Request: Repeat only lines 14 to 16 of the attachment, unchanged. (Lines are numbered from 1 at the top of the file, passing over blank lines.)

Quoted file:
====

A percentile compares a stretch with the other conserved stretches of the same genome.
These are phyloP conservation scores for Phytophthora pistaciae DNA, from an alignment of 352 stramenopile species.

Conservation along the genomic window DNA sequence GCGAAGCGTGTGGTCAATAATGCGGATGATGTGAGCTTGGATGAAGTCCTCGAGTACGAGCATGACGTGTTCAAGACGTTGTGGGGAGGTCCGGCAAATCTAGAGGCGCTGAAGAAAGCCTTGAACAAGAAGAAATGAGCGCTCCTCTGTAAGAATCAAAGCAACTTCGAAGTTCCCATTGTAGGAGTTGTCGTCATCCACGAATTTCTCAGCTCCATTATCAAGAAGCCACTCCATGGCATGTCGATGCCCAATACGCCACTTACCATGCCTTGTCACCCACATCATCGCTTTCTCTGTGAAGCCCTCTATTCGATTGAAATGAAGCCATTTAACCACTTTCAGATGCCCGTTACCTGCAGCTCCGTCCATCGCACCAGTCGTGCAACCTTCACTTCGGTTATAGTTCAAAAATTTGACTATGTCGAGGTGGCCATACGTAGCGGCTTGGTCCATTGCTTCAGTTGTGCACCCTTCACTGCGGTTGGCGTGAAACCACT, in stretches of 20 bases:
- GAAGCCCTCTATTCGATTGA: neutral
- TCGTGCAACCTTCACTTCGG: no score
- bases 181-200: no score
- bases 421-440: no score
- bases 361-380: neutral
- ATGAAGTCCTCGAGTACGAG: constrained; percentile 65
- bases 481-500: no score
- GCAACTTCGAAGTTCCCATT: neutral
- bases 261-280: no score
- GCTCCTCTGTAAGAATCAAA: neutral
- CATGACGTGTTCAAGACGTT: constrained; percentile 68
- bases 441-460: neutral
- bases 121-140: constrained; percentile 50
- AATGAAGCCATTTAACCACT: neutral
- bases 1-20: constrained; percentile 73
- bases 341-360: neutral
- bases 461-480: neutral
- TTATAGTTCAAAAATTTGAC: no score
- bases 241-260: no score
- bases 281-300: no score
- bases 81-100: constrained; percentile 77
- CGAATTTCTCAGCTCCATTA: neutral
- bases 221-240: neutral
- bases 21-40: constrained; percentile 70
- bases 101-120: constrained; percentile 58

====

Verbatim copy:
- CATGACGTGTTCAAGACGTT: constrained; percentile 68
- bases 441-460: neutral
- bases 121-140: constrained; percentile 50